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What do you think about the new library concept YELLOW design?

CLOSED: This discussion has concluded.
by admin 25 Nov 2011, 02:22 PM

Tell us what you like what you don't like about the concept YELLOW design? A full report is also available in the library.

Relates to Relates to document: Concept design panels - YELLOW
Philip Sydenham 28 Nov 2011, 07:43 AM
Adequate.
The building will be full of light.
But how did the Council Chamber creep into this design?
Suewthay 29 Nov 2011, 05:09 PM
This one seems to suit our suburb the best. Just as long as there are no palm trees! It is light and inviting.
Philip Sydenham 02 Dec 2011, 11:43 AM
I think the palm tress are heritage listed, and therefore must remain. One design provides for their relocation on site. This and the green option retain them in situ.
shadylayman 30 Nov 2011, 09:56 AM
This is a truly impressive design, 10/10 marks for FJMT.
Aesthetically pleasing and definitely a structure worthy of community pride.
Aurora 08 Dec 2011, 05:11 PM
It reminds me of a number of other modern libraries and along with Steel Park & the new aquatic center, will give Marrickville an edgier look/feel.

However, what will be done about the palm tree and ibis problem? I hate walking past those trees. I have to hold my breath or cover my face... seriously it makes me want to heave. I can imagine all the pigeons and ibis will love their new grassland and lofts. This will just turn me right off.
Philip Sydenham 08 Dec 2011, 08:29 PM
The ibis issue is essentially unrelated to the palm trees. If the flying foxes can be discouraged from roosting in our botanic gardens by technology, so, too, will be a solution be found for removing the ibis rookeries from a few palm trees in Marrickville. I should add, that the odour is considerably worse in the grounds of Saint Brigid's opposite the site in question. This has not discouraged a single worshipper from attendance at Mass.
Aurora 08 Dec 2011, 09:55 PM
But it's easier to tell the Council their Ibises stink .. than it is to tell God!!
Philip Sydenham 09 Dec 2011, 05:59 AM
The ibises are not entirely the council's responsibility. They are protected birds, and as such, various government and non-government agencies are responsible for their welfare. It is a compound rookery, with birds roosting and nesting at St Brigid's, the hospital and Grahame Avenue. There was a third site, in Hastings Street, which was dispersed when a dying palm tree was removed. However, this only increased the concentrations at the other three sites.
A humane solution, which would save the heritage trees, would be to make a loud noise at the sites at dusk, dispersing the birds, which are not normally active after dark.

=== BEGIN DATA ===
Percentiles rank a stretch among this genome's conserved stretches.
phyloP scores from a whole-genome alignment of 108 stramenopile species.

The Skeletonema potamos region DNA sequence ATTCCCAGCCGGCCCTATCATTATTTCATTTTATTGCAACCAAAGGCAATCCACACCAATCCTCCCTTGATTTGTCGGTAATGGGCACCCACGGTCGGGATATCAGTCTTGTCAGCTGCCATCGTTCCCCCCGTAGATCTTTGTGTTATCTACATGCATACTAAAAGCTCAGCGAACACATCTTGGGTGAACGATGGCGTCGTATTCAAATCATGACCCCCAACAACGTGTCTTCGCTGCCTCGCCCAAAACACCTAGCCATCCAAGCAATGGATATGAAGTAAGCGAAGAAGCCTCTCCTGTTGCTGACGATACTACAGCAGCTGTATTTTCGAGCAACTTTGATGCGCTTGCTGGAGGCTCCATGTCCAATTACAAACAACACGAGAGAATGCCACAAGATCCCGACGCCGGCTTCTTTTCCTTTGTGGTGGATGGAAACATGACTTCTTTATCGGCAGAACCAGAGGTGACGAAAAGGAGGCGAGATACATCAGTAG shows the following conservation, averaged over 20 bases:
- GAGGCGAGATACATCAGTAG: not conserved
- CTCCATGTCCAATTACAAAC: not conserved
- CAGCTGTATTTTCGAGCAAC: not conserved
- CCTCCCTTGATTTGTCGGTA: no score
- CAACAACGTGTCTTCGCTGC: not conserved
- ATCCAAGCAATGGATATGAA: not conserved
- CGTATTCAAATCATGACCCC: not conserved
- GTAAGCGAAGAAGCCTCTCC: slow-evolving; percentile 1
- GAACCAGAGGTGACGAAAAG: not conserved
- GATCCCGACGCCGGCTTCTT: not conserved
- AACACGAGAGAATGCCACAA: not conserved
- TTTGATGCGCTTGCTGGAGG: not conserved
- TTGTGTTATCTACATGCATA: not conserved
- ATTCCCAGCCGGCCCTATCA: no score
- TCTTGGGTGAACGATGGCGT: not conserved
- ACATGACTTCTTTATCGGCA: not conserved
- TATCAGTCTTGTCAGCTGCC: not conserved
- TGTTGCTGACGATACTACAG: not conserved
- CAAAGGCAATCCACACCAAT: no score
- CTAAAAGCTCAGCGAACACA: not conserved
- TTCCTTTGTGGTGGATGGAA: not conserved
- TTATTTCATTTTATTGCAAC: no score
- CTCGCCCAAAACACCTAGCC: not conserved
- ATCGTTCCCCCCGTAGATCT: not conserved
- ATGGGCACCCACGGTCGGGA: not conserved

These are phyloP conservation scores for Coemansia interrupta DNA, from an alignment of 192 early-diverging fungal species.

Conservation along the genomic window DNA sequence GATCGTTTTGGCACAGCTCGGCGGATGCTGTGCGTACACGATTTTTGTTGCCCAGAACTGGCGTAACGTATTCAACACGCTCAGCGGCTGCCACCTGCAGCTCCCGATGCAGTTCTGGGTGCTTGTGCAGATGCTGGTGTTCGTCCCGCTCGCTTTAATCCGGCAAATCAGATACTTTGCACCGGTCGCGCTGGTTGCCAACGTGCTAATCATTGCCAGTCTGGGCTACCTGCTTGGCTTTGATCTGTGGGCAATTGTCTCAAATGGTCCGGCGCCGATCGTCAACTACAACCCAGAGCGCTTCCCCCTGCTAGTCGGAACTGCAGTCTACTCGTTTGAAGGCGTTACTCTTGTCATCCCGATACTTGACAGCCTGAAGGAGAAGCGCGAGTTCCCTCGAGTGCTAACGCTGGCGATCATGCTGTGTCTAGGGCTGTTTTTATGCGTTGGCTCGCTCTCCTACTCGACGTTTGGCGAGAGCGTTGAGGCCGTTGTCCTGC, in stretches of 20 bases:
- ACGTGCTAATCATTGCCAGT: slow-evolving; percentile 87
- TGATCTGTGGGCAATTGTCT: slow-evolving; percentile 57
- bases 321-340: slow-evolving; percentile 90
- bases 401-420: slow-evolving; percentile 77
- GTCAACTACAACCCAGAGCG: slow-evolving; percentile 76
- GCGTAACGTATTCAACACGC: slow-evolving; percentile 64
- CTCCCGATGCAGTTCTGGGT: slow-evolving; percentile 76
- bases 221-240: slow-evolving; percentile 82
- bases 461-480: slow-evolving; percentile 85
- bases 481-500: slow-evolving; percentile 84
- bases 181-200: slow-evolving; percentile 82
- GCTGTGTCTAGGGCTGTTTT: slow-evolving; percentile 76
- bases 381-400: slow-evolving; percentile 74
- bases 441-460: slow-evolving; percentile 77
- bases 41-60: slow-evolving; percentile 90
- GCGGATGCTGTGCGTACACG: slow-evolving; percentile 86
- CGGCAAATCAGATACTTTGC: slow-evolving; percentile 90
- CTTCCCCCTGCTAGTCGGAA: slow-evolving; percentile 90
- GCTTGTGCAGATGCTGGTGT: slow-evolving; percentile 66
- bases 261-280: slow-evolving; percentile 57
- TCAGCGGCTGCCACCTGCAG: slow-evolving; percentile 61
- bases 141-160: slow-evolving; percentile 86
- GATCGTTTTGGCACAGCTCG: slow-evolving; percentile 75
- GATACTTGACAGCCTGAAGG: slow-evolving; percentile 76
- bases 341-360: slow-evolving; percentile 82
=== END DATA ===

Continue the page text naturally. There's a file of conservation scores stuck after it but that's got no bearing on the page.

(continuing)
The sites where the droppings fall onto grass or porous paving (such as Grahame Ave) are less offensive. So a partial solution would be to pave the library site with bricks rather than concrete.
We would be a much poorer world if libraries, trees and birds could not get along.
Aurora 09 Dec 2011, 04:20 PM
I'm a bird lover. We had a similar problem where I work, but we were able to reduce the problem with covered bins and cutting branches that are favourable for roosting.

But I shall be quiet now and keep my questions to myself.
Philip Sydenham 09 Dec 2011, 04:40 PM
Please don't be quiet.
This discussion needs input from people like you and me.
moimoi 08 Dec 2011, 06:15 PM
This design reaches me in a way the other two don't. It is absolutely stunning and would surely be the pride of Marrickville. There's a feeling of comfort, spaciousness and light, a real place for the community to engage with literacy, a place for children, a green area. It's beautiful!
Jane 09 Dec 2011, 10:17 AM
I think the design responds well to the street.
Internally there are some wonderful spaces that respond well to their uses. I wonder about noise though, especially in the cafe, foyer and 'other use' area. Modern designs do seem to omit this essential quality in 'open area' spaces.
I applaud the environmental initiatives in the building. It appears that this concept has a strong environmental focus not just to the design but the construction and later the use of the building.
Jane 09 Dec 2011, 02:14 PM
After looking at all the MPs in a little more detail now, this is the Master Plan that really does interpret all the possibilities that a library can provide the community. It sets the brief really. There are suggestions for the buildings use that I hadn’t considered, some really wonderful ideas here.
The building itself responds well to the site, the surrounding buildings and out door areas. The entrance and circulation looks great, the spaces are generous and clearly articulated. The possibilities of combining the library with the council chambers is surely worth exploring.
Overall there is a clear and coherent design already here that focuses on the possibilities of us as a community. Really fabulous. Has my vote.
Ratty 21 Dec 2011, 12:54 PM
This design is more sympathetic to the architecture of the suburb and uses the old buildings in a better way (although I do like the sunken garden on one design). For gardens, palm trees will attract ibis so gum trees or other native should be used.
sotetno 17 Jan 2012, 07:14 PM
The internal design seems to sit well with me. I like the outdoor reading verandah and the amount of shelving for books seems to be OK (not great but better than Blue design). Would love a children's area that I didn't have to get to via lift/stairs but that doesn't seem to be in any of these designs.